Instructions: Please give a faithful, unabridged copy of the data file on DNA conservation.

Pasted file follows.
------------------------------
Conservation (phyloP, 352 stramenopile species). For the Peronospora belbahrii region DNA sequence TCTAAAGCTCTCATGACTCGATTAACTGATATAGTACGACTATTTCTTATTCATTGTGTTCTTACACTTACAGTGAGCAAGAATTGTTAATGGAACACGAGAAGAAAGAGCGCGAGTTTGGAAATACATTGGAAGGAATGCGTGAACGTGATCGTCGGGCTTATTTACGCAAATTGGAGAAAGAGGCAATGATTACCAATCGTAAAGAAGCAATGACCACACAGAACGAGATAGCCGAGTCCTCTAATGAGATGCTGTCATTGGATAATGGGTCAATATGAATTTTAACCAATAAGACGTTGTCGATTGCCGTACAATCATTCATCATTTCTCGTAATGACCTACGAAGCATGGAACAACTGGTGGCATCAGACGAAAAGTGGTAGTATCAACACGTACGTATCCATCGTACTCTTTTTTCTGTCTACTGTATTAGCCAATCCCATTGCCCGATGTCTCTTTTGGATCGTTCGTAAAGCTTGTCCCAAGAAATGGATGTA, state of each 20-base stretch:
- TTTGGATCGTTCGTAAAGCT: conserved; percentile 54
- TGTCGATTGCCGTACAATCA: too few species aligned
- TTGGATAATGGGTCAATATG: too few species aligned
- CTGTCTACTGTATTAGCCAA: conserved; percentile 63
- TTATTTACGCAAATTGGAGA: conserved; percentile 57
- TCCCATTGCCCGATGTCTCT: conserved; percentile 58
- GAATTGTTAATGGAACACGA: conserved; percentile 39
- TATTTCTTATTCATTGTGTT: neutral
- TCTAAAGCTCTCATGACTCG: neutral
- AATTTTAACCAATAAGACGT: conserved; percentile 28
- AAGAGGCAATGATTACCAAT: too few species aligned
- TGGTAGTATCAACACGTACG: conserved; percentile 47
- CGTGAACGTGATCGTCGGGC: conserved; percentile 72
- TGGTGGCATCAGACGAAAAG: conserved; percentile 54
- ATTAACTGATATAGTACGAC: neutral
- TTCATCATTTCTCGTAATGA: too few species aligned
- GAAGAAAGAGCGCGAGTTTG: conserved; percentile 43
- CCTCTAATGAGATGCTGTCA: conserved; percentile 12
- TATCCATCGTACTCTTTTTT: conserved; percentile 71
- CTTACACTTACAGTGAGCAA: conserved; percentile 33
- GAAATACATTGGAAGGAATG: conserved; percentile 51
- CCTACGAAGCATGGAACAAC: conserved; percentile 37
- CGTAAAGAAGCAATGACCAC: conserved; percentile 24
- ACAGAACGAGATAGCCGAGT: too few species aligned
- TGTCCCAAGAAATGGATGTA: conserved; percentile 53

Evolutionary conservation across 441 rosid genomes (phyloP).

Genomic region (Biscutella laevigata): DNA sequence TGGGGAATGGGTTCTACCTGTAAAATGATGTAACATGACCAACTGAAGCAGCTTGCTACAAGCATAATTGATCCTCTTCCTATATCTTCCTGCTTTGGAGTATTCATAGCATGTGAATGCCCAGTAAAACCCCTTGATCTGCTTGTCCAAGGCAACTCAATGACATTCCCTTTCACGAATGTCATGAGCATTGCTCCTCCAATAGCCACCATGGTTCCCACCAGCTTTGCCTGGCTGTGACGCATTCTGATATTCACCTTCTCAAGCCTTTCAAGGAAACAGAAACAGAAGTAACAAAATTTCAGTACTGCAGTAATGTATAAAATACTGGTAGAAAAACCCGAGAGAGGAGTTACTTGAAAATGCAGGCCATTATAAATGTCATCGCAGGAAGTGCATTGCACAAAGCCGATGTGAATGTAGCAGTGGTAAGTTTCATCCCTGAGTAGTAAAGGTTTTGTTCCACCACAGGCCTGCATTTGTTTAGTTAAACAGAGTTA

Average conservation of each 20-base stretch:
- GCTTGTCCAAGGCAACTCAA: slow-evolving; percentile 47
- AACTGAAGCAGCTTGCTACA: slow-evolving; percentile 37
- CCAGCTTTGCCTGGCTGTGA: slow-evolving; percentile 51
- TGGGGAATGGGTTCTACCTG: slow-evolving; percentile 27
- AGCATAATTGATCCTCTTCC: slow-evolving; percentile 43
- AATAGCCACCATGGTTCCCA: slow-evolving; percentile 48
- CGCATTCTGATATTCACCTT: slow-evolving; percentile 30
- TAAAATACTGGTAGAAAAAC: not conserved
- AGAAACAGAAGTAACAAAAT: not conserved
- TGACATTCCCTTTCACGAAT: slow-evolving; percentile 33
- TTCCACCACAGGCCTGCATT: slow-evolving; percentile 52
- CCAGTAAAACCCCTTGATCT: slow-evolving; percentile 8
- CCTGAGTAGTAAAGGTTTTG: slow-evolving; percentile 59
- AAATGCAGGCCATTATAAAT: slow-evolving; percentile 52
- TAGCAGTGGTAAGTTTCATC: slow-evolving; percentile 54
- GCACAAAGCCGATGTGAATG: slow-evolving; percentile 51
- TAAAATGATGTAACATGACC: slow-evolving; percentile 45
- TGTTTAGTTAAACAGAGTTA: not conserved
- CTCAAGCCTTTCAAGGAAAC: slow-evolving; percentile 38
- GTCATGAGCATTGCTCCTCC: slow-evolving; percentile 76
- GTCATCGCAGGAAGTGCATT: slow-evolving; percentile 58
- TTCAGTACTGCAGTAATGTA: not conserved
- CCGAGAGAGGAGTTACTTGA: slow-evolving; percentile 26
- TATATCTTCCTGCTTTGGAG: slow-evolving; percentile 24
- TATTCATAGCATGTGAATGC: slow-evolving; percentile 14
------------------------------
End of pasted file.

Conservation (phyloP, 352 stramenopile species). For the Peronospora belbahrii region DNA sequence TCTAAAGCTCTCATGACTCGATTAACTGATATAGTACGACTATTTCTTATTCATTGTGTTCTTACACTTACAGTGAGCAAGAATTGTTAATGGAACACGAGAAGAAAGAGCGCGAGTTTGGAAATACATTGGAAGGAATGCGTGAACGTGATCGTCGGGCTTATTTACGCAAATTGGAGAAAGAGGCAATGATTACCAATCGTAAAGAAGCAATGACCACACAGAACGAGATAGCCGAGTCCTCTAATGAGATGCTGTCATTGGATAATGGGTCAATATGAATTTTAACCAATAAGACGTTGTCGATTGCCGTACAATCATTCATCATTTCTCGTAATGACCTACGAAGCATGGAACAACTGGTGGCATCAGACGAAAAGTGGTAGTATCAACACGTACGTATCCATCGTACTCTTTTTTCTGTCTACTGTATTAGCCAATCCCATTGCCCGATGTCTCTTTTGGATCGTTCGTAAAGCTTGTCCCAAGAAATGGATGTA, state of each 20-base stretch:
- TTTGGATCGTTCGTAAAGCT: conserved; percentile 54
- TGTCGATTGCCGTACAATCA: too few species aligned
- TTGGATAATGGGTCAATATG: too few species aligned
- CTGTCTACTGTATTAGCCAA: conserved; percentile 63
- TTATTTACGCAAATTGGAGA: conserved; percentile 57
- TCCCATTGCCCGATGTCTCT: conserved; percentile 58
- GAATTGTTAATGGAACACGA: conserved; percentile 39
- TATTTCTTATTCATTGTGTT: neutral
- TCTAAAGCTCTCATGACTCG: neutral
- AATTTTAACCAATAAGACGT: conserved; percentile 28
- AAGAGGCAATGATTACCAAT: too few species aligned
- TGGTAGTATCAACACGTACG: conserved; percentile 47
- CGTGAACGTGATCGTCGGGC: conserved; percentile 72
- TGGTGGCATCAGACGAAAAG: conserved; percentile 54
- ATTAACTGATATAGTACGAC: neutral
- TTCATCATTTCTCGTAATGA: too few species aligned
- GAAGAAAGAGCGCGAGTTTG: conserved; percentile 43
- CCTCTAATGAGATGCTGTCA: conserved; percentile 12
- TATCCATCGTACTCTTTTTT: conserved; percentile 71
- CTTACACTTACAGTGAGCAA: conserved; percentile 33
- GAAATACATTGGAAGGAATG: conserved; percentile 51
- CCTACGAAGCATGGAACAAC: conserved; percentile 37
- CGTAAAGAAGCAATGACCAC: conserved; percentile 24
- ACAGAACGAGATAGCCGAGT: too few species aligned
- TGTCCCAAGAAATGGATGTA: conserved; percentile 53

Evolutionary conservation across 441 rosid genomes (phyloP).

Genomic region (Biscutella laevigata): DNA sequence TGGGGAATGGGTTCTACCTGTAAAATGATGTAACATGACCAACTGAAGCAGCTTGCTACAAGCATAATTGATCCTCTTCCTATATCTTCCTGCTTTGGAGTATTCATAGCATGTGAATGCCCAGTAAAACCCCTTGATCTGCTTGTCCAAGGCAACTCAATGACATTCCCTTTCACGAATGTCATGAGCATTGCTCCTCCAATAGCCACCATGGTTCCCACCAGCTTTGCCTGGCTGTGACGCATTCTGATATTCACCTTCTCAAGCCTTTCAAGGAAACAGAAACAGAAGTAACAAAATTTCAGTACTGCAGTAATGTATAAAATACTGGTAGAAAAACCCGAGAGAGGAGTTACTTGAAAATGCAGGCCATTATAAATGTCATCGCAGGAAGTGCATTGCACAAAGCCGATGTGAATGTAGCAGTGGTAAGTTTCATCCCTGAGTAGTAAAGGTTTTGTTCCACCACAGGCCTGCATTTGTTTAGTTAAACAGAGTTA

Average conservation of each 20-base stretch:
- GCTTGTCCAAGGCAACTCAA: slow-evolving; percentile 47
- AACTGAAGCAGCTTGCTACA: slow-evolving; percentile 37
- CCAGCTTTGCCTGGCTGTGA: slow-evolving; percentile 51
- TGGGGAATGGGTTCTACCTG: slow-evolving; percentile 27
- AGCATAATTGATCCTCTTCC: slow-evolving; percentile 43
- AATAGCCACCATGGTTCCCA: slow-evolving; percentile 48
- CGCATTCTGATATTCACCTT: slow-evolving; percentile 30
- TAAAATACTGGTAGAAAAAC: not conserved
- AGAAACAGAAGTAACAAAAT: not conserved
- TGACATTCCCTTTCACGAAT: slow-evolving; percentile 33
- TTCCACCACAGGCCTGCATT: slow-evolving; percentile 52
- CCAGTAAAACCCCTTGATCT: slow-evolving; percentile 8
- CCTGAGTAGTAAAGGTTTTG: slow-evolving; percentile 59
- AAATGCAGGCCATTATAAAT: slow-evolving; percentile 52
- TAGCAGTGGTAAGTTTCATC: slow-evolving; percentile 54
- GCACAAAGCCGATGTGAATG: slow-evolving; percentile 51
- TAAAATGATGTAACATGACC: slow-evolving; percentile 45
- TGTTTAGTTAAACAGAGTTA: not conserved
- CTCAAGCCTTTCAAGGAAAC: slow-evolving; percentile 38
- GTCATGAGCATTGCTCCTCC: slow-evolving; percentile 76
- GTCATCGCAGGAAGTGCATT: slow-evolving; percentile 58
- TTCAGTACTGCAGTAATGTA: not conserved
- CCGAGAGAGGAGTTACTTGA: slow-evolving; percentile 26
- TATATCTTCCTGCTTTGGAG: slow-evolving; percentile 24
- TATTCATAGCATGTGAATGC: slow-evolving; percentile 14